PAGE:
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More than 20,000 Mining Jobs up for Grabs

The Workforce Planning for Sudbury & Manitoulin said the Sudbury mining industry will need to fill at least 21,440 positions over the next 10 years. File photo.

Industry faces shortages in next decade

The Sudbury mining industry will need to fill at least 21,440 positions over the next 10 years, according to a study conducted by Workforce Planning for Sudbury & Manitoulin and the Mining Industry Human Resources Council.
The Sudbury Hiring Requirements Mining Forecasts 2013 study was conducted late last year. 
It uses a labour market forecasting system to predict changes in employment in the mining and minerals exploration industry, which currently employs 25,200 workers in the Sudbury area.
Factors which could influence the mining industry include commodity prices, productivity factors, demographic and regional data, along with key informant stakeholder interviews and surveys.
The forecast study examines 66 mining-related occupations and includes projections for two-, five-, and ten-year time horizons and three economic scenarios — contractionary, baseline and expansionary.
The labour crunch is being caused by an aging workforce; pending retirements of highly knowledgeable and experienced workers; low participation rates in the mining industry by Aboriginal people, women and new immigrants; challenges in attracting local youth to mining professions; and poor image of the industry.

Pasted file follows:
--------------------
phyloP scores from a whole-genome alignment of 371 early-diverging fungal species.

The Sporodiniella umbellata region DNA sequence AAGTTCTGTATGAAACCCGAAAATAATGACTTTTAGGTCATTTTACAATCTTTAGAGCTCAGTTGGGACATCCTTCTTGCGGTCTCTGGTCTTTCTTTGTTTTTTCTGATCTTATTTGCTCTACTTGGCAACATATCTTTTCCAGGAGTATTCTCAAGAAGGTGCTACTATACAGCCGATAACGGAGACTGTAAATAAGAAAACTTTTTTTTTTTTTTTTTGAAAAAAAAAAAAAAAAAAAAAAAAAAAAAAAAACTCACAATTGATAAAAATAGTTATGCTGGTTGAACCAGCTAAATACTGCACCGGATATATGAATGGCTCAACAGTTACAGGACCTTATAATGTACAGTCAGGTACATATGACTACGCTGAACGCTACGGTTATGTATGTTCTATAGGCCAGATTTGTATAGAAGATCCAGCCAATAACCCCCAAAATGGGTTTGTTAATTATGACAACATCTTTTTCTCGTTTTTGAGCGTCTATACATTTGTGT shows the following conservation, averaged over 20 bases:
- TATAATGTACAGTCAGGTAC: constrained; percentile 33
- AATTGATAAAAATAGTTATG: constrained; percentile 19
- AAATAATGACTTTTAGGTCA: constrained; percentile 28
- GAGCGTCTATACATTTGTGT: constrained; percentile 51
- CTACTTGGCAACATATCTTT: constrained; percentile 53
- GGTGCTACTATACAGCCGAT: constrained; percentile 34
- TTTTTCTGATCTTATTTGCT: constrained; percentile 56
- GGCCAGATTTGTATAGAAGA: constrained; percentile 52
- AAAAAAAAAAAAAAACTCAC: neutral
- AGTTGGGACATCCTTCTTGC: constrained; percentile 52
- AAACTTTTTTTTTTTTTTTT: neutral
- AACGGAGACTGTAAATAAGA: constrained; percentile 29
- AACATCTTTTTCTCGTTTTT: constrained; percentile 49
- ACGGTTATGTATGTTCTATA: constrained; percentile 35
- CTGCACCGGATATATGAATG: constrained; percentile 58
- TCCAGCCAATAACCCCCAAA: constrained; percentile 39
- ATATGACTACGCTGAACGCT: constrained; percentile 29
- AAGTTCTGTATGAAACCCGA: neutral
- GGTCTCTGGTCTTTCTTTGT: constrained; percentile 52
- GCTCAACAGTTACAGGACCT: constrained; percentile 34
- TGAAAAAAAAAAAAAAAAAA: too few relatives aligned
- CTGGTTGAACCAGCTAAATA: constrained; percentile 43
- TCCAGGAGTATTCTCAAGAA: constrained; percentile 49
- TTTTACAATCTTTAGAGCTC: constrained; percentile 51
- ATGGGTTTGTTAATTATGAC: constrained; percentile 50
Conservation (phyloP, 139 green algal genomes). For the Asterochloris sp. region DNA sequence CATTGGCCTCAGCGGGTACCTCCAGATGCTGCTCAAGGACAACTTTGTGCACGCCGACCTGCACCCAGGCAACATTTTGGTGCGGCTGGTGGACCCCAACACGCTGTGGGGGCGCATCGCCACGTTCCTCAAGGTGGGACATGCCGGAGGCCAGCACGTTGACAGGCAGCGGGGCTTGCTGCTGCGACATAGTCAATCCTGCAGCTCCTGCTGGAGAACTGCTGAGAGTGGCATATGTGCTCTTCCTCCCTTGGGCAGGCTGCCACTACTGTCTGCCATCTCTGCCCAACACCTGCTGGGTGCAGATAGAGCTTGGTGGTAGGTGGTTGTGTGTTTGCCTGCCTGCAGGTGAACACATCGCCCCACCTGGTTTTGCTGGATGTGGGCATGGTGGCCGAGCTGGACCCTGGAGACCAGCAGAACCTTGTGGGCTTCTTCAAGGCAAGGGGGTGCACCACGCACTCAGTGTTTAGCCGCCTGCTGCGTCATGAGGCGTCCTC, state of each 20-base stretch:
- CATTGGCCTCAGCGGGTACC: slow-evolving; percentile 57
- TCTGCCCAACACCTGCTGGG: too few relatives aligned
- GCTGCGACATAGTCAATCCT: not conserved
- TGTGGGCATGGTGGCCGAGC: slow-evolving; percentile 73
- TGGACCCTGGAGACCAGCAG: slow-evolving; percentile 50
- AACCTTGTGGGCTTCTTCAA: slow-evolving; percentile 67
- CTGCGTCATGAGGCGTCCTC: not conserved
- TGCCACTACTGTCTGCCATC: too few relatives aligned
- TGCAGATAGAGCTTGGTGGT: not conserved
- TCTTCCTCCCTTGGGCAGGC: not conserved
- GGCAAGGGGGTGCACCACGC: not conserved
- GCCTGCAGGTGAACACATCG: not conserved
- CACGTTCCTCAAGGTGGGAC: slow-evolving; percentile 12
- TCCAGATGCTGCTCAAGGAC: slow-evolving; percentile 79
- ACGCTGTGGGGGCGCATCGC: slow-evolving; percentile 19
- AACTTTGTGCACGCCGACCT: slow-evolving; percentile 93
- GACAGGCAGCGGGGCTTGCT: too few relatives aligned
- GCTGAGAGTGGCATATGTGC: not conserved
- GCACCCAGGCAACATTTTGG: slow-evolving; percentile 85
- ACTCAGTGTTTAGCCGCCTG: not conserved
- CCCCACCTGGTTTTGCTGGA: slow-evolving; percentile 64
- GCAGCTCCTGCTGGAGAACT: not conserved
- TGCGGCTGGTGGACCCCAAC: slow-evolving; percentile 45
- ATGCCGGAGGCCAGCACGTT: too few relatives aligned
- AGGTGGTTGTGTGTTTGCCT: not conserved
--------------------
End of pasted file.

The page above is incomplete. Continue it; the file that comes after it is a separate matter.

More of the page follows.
The need for more workers could “pose a significant problem” for the mining industry, said Reggie Caverson, executive director of Workforce Planning for Sudbury & Manitoulin.
“This research confirms what we already suspected; that significant shortages in highly skilled professions and experienced skilled trades will impact the industry if we don’t do something now,” said Jonathan Laderoute, Workforce Planning for Sudbury & Manitoulin's co-chair of business.
“It provides us with a clearer picture of the number of people that are needed in specific mining occupations to support the industry over the coming years.”
Among the recommendations made in the report are:
-Increasing mining’s share of available talent; improving the image of the mining industry.
-Integrating mining education into school curriculum to promote mining-related occupations as a viable career choice.
-Strengthening industry and post-secondary education partnerships.
-Optimizing the work environment to balance new technology with workforce needs.
-Encouraging underutilized pools of talent to enter the industry.
-Developing more flexible apprenticeship ratios.
-Using older workers to mentor younger workers.
-Retaining employees during economic downturns.
“Our government understands that if Ontario is to prosper, all communities across the province must prosper,” said Brad Duguid, Minister of Training, Colleges and Universities. 
“That includes the many communities and First Nations across the north. The insight provided by this project will help us to better understand the unique needs of northern communities and help them to prepare for a strong and prosperous future.”

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